Source: Sea Intelligence

WITH container spot rates far exceeding all past records in most trades, container carriers and their pricing behaviour are coming under increased scrutiny, and the carriers are increasingly being accused of price gouging.

The term “price gouging” is traditionally applied to consumer pricing, not B2B-pricing. In most legal jurisdictions, such as in US States with price gouging laws, such laws are usually only applied during civil emergencies or when a company is seen to misuse a dominant market position, and often such laws are applied to price increases of more than 10-15% during a civil emergency.

Container shipping spot rates are generally very volatile, and week-on-week spot rate increases of more than 15% are quite common. Perhaps surprisingly, the week-on-week price changes over the past six months are nowhere out of the norm, and far below the increases seen during the market crash of 2015-2016, where massive rate increases where pushed through, only to be eroded in a matter of a few weeks.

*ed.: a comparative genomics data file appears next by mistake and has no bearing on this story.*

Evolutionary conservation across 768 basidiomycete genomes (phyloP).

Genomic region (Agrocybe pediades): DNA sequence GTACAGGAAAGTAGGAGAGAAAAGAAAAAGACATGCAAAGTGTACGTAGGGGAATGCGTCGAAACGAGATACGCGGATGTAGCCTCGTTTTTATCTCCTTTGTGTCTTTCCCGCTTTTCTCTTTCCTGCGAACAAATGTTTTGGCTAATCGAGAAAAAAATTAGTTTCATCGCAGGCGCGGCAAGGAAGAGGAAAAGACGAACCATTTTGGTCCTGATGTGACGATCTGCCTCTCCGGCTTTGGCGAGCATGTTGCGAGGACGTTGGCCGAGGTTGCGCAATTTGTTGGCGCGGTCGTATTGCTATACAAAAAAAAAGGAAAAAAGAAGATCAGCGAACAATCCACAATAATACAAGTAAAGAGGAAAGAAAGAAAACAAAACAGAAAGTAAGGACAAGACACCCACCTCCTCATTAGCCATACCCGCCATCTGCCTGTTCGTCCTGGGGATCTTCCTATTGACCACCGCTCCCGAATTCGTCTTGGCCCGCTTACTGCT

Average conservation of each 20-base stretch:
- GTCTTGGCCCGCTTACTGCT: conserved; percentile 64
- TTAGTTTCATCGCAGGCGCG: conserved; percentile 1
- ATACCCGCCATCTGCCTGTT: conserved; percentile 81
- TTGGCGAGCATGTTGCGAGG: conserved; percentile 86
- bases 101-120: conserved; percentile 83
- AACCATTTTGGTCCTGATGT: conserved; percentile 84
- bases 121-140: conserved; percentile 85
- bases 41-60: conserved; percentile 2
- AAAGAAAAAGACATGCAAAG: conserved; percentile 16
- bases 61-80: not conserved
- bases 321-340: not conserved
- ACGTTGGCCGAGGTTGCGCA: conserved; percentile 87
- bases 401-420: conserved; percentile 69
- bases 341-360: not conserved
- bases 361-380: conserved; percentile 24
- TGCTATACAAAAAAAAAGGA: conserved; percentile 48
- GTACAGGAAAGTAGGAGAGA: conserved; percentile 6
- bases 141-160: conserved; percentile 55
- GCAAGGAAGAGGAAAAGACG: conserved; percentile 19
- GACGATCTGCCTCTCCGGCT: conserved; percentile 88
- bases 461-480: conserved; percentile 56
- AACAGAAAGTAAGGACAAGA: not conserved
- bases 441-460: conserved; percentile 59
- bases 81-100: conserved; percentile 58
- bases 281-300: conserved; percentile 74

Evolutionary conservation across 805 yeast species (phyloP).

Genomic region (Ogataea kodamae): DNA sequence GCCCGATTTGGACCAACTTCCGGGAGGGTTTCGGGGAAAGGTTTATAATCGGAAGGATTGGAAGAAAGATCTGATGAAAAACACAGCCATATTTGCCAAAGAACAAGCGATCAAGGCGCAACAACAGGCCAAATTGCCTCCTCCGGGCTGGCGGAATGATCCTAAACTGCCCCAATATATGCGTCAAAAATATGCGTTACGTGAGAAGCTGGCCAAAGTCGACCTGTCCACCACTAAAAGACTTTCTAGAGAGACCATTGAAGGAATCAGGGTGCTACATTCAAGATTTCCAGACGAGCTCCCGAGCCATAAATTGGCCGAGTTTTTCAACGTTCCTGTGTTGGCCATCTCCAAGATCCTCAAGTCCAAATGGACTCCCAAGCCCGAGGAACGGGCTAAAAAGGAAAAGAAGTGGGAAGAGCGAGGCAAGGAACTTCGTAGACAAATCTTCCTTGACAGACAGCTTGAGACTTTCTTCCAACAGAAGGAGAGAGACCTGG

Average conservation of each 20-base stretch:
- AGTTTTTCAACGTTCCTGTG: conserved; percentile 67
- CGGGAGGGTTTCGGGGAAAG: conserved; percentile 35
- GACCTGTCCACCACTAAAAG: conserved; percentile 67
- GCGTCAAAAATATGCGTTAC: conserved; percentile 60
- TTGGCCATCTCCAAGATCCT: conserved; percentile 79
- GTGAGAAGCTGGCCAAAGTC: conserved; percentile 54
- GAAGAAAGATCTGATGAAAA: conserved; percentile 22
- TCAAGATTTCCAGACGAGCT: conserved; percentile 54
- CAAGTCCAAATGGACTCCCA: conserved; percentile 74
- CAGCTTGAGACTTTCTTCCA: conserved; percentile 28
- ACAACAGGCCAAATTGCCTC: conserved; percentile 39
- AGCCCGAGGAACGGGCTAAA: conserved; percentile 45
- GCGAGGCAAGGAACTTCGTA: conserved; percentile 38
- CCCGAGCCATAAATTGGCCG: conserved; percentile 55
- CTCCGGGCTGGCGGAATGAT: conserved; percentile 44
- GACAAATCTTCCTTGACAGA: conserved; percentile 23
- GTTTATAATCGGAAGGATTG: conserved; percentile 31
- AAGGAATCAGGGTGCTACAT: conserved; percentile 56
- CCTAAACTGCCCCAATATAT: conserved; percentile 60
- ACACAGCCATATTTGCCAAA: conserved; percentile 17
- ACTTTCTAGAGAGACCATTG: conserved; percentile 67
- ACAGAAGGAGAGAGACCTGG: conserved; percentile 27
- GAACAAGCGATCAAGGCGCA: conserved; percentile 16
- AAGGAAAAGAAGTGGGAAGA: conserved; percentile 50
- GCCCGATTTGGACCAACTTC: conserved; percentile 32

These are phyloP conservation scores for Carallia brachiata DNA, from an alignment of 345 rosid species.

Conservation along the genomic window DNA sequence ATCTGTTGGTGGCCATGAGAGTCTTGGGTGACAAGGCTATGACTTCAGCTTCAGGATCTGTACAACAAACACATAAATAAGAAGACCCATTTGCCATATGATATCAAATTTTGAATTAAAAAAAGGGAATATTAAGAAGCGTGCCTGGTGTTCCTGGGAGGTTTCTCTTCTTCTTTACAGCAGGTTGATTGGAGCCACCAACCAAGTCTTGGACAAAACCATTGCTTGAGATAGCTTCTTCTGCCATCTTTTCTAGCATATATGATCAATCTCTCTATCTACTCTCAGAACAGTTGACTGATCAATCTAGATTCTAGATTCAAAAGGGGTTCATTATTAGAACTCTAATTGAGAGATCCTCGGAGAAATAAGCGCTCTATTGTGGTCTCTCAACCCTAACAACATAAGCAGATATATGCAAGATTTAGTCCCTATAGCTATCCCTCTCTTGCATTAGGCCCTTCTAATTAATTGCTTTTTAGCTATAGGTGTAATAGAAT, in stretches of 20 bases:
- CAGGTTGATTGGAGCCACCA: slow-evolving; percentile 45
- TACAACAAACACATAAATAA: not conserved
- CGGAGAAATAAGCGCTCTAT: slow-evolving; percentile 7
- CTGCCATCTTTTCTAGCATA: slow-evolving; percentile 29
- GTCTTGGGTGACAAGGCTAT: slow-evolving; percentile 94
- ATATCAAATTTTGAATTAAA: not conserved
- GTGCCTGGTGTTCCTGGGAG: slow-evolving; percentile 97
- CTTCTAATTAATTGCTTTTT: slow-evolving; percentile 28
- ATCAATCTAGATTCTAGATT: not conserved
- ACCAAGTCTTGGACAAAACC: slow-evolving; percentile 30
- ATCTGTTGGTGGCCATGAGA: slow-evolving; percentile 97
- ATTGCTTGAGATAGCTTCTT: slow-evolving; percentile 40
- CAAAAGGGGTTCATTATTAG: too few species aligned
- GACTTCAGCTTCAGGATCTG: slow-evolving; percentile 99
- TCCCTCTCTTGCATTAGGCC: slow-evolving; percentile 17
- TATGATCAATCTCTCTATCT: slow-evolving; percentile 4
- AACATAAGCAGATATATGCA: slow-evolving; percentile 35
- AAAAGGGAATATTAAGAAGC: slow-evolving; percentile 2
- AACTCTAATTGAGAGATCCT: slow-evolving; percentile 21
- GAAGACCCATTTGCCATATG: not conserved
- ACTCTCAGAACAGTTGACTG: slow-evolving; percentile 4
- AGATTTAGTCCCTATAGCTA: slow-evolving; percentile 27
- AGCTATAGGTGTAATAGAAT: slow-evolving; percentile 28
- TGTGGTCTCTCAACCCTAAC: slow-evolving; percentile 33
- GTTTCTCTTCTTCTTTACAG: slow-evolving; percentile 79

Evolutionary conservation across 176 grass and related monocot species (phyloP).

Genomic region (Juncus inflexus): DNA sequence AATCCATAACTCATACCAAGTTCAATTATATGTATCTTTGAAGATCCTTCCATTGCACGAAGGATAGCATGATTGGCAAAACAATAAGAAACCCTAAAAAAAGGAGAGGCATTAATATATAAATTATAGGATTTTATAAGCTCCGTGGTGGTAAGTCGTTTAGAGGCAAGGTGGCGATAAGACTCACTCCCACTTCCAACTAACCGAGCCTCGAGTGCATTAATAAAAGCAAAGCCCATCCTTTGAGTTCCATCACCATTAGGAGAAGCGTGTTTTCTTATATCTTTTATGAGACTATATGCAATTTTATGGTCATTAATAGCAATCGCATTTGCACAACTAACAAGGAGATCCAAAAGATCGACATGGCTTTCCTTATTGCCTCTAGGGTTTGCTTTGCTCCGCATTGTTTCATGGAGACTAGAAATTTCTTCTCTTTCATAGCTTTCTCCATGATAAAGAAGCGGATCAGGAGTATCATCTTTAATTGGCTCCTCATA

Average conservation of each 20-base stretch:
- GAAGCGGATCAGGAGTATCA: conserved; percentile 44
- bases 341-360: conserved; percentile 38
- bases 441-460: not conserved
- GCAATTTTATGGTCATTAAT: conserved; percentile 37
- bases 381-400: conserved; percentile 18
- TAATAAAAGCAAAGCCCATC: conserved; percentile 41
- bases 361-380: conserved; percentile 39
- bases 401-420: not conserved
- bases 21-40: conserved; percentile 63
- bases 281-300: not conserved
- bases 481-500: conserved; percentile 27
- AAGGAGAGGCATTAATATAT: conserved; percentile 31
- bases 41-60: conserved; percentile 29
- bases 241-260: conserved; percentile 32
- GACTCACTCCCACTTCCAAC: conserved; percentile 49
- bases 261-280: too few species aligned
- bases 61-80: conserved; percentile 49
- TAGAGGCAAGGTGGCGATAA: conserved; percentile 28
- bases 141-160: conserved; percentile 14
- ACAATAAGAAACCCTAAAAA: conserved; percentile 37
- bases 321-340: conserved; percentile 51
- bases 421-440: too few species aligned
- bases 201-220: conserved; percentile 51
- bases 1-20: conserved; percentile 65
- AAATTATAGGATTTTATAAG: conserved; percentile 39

What is different this time, is that the spot rate increases started at a higher base, and have been expanded over several weeks, rather than see the traditional erosion.

As container shipping is a pure B2B industry, and as the current spot rate increases are not necessarily out of the norm, a clear legal case for price gouging would likely be difficult, at least in a US context. Some regulators could take a more direct approach, given the pandemic and the protections enjoyed by carriers.

What is clear though, is that carriers in their pricing behaviour have prioritised short-term profitability over customer relationships, and for shippers with low-value commodities, the development is nothing short of a disaster, as they are effectively being priced out of the market. As shown in the graph, for cargo with a value of US$10,000, spot rates have gone from being 30% of cargo value in the start of 2020, to now being 80% of cargo value.

The carriers had a clear choice: capitalise on a sub-group of shippers with high willingness to pay, and hence drastically improve short-term profitability, or maintain somewhat more stable prices, benefitting low-value shippers as well, but in the process forego the largest price boom in recent history. This also means that there is a large intangible price to be paid by the carriers, as the current approach has severely strained many customer relationships.